Well Mark, now you know who your audience is: Vegetarians. Please start posting delicious vegetarian cassarole recipes.

Marco Fanelli said...

Thanks Druber. Yeah!! Vegetarians read my blog! But I ain't picky--I'm never sure if anybody reads it! To my knowledge, that carnivore Boelter has never stopped by for a look-see... and to think of all the $$ I spent at Jaspers!

I'll see what I can do about the casserole recipes.

TnA said...

Just because I'm an Omnivore, it doesn't mean I don't agree with your "eat local as much as possible" stance.

Oh yeah, Boelter eats VERY local. He's most likely the only one of us who keeps live chickens in his back yard!

Marco Fanelli said...

> Just because I'm an Omnivore...

as am I

> doesn't mean I don't agree with your
> "eat local as much as possible"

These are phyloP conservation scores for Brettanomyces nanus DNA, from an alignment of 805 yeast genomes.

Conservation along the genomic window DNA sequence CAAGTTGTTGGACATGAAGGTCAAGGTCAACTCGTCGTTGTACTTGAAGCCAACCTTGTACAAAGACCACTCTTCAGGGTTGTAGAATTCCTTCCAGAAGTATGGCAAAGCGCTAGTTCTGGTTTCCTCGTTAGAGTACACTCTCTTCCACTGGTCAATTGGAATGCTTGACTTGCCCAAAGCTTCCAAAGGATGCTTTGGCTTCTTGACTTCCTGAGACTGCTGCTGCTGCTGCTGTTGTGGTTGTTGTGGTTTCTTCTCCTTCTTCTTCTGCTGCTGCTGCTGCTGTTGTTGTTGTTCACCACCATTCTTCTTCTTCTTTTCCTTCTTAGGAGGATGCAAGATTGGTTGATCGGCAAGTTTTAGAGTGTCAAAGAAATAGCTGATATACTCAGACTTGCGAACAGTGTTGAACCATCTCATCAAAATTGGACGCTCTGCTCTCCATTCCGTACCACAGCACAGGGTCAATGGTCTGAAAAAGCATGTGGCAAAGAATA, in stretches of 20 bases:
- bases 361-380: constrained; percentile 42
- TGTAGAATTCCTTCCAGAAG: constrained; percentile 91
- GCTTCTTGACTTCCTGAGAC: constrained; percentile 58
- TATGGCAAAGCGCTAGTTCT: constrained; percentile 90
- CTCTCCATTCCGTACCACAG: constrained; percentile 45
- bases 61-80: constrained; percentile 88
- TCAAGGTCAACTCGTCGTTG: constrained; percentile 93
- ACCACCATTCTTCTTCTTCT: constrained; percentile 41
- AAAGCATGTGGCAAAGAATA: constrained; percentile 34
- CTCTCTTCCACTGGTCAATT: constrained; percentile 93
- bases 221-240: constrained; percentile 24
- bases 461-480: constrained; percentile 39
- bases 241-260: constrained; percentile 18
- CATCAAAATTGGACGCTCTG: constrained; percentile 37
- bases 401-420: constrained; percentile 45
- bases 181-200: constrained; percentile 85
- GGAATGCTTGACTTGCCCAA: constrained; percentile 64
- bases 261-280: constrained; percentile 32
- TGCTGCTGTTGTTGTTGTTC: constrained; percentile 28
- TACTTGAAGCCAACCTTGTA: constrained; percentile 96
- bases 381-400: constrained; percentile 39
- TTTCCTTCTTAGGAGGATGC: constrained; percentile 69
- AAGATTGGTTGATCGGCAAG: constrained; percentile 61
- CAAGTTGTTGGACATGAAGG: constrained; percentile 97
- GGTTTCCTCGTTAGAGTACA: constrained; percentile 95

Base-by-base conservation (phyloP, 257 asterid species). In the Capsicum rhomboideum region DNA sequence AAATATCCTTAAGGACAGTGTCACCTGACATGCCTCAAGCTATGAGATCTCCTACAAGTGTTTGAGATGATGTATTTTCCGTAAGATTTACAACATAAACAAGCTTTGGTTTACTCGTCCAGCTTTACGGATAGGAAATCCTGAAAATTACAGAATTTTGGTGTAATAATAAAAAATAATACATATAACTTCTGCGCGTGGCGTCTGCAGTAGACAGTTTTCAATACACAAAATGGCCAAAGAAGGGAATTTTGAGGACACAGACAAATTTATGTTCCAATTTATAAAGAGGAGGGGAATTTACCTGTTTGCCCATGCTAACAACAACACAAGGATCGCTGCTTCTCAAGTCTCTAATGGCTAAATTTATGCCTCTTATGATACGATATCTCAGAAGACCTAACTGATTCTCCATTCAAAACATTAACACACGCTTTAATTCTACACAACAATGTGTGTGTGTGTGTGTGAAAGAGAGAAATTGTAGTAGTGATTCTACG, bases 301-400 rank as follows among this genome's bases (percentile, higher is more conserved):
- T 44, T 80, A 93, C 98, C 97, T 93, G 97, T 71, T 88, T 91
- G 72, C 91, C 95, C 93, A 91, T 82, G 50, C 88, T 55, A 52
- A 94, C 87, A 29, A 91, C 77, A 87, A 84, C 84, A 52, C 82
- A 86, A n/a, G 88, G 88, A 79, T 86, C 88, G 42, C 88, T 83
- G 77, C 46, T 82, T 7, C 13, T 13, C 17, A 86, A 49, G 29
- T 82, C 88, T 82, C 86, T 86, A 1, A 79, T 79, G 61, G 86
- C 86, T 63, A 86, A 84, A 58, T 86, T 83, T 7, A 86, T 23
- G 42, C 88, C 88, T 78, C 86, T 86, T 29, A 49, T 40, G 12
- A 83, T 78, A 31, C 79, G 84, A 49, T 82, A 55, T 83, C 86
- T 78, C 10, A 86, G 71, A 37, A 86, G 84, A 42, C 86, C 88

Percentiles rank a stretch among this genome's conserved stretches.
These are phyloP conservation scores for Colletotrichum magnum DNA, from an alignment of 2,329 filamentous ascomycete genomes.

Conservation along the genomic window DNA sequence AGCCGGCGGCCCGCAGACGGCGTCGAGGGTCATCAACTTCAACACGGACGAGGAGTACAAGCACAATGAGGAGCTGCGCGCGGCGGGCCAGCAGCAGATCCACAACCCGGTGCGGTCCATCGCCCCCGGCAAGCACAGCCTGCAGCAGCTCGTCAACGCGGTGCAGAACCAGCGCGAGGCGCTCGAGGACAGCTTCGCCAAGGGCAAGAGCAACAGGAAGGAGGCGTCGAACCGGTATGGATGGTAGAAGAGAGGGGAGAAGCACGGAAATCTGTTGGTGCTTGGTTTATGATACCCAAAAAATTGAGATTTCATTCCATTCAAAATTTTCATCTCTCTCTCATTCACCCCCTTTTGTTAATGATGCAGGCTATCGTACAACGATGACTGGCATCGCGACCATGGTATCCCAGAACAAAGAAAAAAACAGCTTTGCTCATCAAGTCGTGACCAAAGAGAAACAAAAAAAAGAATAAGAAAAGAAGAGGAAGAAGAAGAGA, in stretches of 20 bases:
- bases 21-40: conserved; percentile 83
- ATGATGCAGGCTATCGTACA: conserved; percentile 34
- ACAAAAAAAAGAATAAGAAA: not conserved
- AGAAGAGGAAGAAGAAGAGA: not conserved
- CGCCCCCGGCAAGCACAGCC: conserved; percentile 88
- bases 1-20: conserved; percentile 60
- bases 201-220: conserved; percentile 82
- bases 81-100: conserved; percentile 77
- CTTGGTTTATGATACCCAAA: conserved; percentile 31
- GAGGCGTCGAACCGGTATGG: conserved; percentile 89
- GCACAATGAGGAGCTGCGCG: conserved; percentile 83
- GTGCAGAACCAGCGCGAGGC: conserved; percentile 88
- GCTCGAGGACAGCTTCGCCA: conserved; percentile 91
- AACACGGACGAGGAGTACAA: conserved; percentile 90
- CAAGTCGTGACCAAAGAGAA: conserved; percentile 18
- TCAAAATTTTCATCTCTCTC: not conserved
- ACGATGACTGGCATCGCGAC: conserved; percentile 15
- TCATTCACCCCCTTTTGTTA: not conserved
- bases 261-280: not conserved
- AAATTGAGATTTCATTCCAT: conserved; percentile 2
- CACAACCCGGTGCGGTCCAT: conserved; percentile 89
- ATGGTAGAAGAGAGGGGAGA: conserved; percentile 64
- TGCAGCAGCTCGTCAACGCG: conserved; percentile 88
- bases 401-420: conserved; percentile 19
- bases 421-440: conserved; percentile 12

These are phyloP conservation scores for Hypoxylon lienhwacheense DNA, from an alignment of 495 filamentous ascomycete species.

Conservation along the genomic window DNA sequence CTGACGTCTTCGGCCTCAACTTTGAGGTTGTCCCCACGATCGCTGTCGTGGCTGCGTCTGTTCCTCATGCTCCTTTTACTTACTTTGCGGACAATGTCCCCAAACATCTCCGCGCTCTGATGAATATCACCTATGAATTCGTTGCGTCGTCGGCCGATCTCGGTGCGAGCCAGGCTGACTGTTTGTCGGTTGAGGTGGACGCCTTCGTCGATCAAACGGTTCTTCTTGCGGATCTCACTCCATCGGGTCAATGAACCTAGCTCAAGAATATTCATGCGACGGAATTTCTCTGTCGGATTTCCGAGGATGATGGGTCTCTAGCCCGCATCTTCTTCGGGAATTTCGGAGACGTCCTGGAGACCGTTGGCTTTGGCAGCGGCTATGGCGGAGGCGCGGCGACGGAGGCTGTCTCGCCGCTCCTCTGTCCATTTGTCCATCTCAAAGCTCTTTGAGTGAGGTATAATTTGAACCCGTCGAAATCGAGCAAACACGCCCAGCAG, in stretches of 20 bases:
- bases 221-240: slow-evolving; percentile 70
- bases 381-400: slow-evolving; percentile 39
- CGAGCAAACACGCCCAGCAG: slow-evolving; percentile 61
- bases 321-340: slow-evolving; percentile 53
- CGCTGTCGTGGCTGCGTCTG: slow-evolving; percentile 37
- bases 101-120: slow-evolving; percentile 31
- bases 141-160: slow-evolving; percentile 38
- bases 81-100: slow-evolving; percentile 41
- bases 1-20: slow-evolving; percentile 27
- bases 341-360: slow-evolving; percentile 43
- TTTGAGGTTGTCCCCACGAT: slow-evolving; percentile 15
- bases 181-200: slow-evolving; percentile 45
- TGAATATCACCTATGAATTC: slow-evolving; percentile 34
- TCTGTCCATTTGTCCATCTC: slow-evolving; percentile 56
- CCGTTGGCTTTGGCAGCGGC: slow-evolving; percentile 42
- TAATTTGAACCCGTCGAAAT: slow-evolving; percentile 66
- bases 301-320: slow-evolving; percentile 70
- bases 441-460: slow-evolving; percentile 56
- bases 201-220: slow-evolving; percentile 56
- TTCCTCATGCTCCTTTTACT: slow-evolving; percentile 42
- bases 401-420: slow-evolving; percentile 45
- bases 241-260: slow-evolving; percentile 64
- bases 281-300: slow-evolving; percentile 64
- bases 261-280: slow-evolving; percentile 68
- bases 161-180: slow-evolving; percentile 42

Great! As time goes on, let's hope more people understand the benefits. The average piece of produce we Americans buy has traveled 1,500 miles to reach the store. That's just crazy.

> He's most likely the only one of us
> who keeps live chickens in his back yard!

I know... and I'm jealous. Not only do those eggs taste better, they are better for you too. And his chickens have a decent life, unlike the ones that produce most eggs sold in the grocery store.

Jason said...

Without a doubt it's best to support local farmers. My family does so whenever possible. If I could afford more than a postage stamp sized piece of land we would be growing more of our own stuff as well. As for meat, it's not that I don't think we should eat animals. It's just that given the choice of two healthy (endless debate here) diets, I would choose the one that didn't require me to kill an animal. If I am not willing to raise and butcher an animal, then I have no right to eat meat. Just the way I look at it.